I’ve always appreciated how this band moves easily between country, blues, folk, and bluegrass, incorporating and weaving pieces from all those various strains—and more—into their music. Red Molly’s website notes that their “innovative instrumentation is suited for roots-rock and heartful ballads alike,” and “the alchemy of their personalities onstage draws even back row listeners into a sense of intimacy.”
I can vouch for that last description, as their onstage alchemy also draws in viewers on the internet. With a little bit of luck, I had the good fortune last evening to catch their live-streamed show from the famous Caffe Lena in Saratoga Springs. The band’s bio page provides the basics about these talented musicians. Dobro player Abbie Gardner’s songs and performance “have the punch of rhythm and blues.” On guitar and tambourine, Laurie MacAllister “draws inspiration from classic folk and singer-songwriters. Her voice stretches octaves, warm and romantic one moment, playful and subversive the next.” The newest member of the group, Molly Venter, “has a smoky voice that is unforgettable,” and brings “a moody approach to song-smithing.” Originally formed in 2004, the band was reinvented in 2017 with the addition of upright bassist Craig Akin and percussionist and electric guitarist Eben Pariser.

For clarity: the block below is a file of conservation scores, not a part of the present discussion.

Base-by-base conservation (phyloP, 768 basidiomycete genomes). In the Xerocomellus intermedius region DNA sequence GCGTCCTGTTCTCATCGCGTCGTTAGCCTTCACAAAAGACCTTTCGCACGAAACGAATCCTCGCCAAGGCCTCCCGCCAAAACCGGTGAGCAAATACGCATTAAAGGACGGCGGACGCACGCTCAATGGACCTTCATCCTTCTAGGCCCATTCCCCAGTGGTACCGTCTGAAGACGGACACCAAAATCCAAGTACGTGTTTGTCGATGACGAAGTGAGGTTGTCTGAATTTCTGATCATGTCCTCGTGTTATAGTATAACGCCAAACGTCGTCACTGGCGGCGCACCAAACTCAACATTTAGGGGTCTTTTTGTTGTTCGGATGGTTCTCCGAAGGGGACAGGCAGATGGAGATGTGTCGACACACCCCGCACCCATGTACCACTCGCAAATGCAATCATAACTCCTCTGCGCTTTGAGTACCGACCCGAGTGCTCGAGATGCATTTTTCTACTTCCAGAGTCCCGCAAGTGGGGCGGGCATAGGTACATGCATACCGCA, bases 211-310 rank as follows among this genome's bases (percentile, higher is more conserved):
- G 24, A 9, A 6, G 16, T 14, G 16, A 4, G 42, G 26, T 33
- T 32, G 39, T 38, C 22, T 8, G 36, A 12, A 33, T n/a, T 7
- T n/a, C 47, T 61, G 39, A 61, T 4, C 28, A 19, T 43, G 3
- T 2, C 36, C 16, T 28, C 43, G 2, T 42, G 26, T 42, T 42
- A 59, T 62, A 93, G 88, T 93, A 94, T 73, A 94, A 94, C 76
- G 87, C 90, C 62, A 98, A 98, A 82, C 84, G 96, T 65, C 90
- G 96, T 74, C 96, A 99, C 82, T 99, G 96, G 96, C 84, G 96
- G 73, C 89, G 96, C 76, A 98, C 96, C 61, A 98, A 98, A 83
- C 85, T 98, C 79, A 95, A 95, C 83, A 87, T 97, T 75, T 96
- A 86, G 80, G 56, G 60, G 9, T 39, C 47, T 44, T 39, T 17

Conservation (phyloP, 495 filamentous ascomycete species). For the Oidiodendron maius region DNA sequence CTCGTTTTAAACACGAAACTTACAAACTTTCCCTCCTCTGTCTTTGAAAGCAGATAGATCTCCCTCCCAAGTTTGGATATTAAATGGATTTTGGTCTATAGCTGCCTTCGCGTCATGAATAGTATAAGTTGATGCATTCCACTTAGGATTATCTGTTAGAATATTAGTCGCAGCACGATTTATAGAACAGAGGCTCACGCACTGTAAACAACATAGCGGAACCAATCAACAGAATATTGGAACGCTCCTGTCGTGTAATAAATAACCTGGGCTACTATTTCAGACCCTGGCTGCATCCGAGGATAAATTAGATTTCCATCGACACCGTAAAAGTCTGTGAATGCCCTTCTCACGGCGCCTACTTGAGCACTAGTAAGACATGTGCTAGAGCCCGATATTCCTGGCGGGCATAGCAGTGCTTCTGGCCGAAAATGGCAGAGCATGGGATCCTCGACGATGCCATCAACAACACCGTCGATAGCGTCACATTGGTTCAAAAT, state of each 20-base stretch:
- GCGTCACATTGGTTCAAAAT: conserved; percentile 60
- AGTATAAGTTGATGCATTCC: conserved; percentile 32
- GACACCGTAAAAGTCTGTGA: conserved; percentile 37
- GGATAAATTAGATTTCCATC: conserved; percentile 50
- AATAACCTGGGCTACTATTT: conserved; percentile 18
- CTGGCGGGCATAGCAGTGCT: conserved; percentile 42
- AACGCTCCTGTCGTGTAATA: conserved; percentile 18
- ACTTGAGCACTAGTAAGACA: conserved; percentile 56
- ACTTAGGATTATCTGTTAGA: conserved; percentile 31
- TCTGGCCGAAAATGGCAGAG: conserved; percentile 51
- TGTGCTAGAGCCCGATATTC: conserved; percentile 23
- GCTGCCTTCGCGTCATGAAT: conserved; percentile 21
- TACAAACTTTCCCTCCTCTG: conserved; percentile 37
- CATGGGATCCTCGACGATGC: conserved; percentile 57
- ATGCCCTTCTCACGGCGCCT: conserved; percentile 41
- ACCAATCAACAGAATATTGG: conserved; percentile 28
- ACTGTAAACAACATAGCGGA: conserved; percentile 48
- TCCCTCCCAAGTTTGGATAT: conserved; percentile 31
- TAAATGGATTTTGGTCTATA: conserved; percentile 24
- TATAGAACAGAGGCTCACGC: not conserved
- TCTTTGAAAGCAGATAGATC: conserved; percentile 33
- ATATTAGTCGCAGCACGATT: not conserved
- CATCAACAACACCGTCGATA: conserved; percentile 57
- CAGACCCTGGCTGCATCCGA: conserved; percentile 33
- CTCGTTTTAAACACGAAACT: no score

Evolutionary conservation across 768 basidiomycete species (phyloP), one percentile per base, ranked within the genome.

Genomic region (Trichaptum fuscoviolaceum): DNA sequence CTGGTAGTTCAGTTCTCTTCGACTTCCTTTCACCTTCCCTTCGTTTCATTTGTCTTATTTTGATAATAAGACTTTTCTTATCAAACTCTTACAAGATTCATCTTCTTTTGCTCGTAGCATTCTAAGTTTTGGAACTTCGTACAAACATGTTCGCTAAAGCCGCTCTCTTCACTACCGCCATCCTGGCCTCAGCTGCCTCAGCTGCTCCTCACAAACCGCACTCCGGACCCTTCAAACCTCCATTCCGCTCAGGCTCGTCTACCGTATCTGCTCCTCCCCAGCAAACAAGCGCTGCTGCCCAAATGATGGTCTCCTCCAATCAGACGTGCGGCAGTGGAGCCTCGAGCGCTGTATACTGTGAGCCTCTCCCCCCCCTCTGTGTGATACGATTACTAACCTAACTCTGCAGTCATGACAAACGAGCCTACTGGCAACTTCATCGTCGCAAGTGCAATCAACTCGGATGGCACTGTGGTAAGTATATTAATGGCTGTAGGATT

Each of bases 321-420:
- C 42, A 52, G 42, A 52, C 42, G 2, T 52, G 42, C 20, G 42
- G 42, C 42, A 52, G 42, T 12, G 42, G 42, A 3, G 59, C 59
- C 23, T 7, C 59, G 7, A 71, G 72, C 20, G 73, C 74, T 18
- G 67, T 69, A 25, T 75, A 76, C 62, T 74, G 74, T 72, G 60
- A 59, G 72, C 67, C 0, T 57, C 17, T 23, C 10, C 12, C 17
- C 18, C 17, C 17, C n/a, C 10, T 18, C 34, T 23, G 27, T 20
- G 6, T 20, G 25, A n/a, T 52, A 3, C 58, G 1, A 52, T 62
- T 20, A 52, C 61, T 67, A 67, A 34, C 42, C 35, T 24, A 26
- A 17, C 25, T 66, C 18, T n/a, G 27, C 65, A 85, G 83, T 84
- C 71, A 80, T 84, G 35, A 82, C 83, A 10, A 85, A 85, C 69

Now, back to that lyric. Red Molly’s name comes from the classic Richard Thompson song, 1952 Vincent Black Lightning, which they performed on 2014’s The Red Album as well as on last evening’s live stream. There are several memorable versions of Thompson’s tale of a biker and his loves, and it is appropriate that Red Molly actually waited ten years before putting their personal version on an album. Good things come to those who wait.
Clinch River Blues is a darker tune for the band that is “instantly addictive. Being bad never felt so good” reads the liner notes. Finally, Sing to Me is a beautiful lullaby written by Molly Venter that speaks to the feelings of being away from the ones we love. The song showcases the tight harmonies that make Red Molly so appealing.
New York-based readers should not worry if you didn’t make it to Saratoga Springs last evening. The band plays at The Bowery Ballroom in New York City on Sunday evening. Their tour continues in the spring, with dates in Chattanooga; Decatur Georgia; and New England, before moving south to Philly and Virginia.
Catch Red Molly at a venue near you…or on a live stream…and enjoy.
More to come…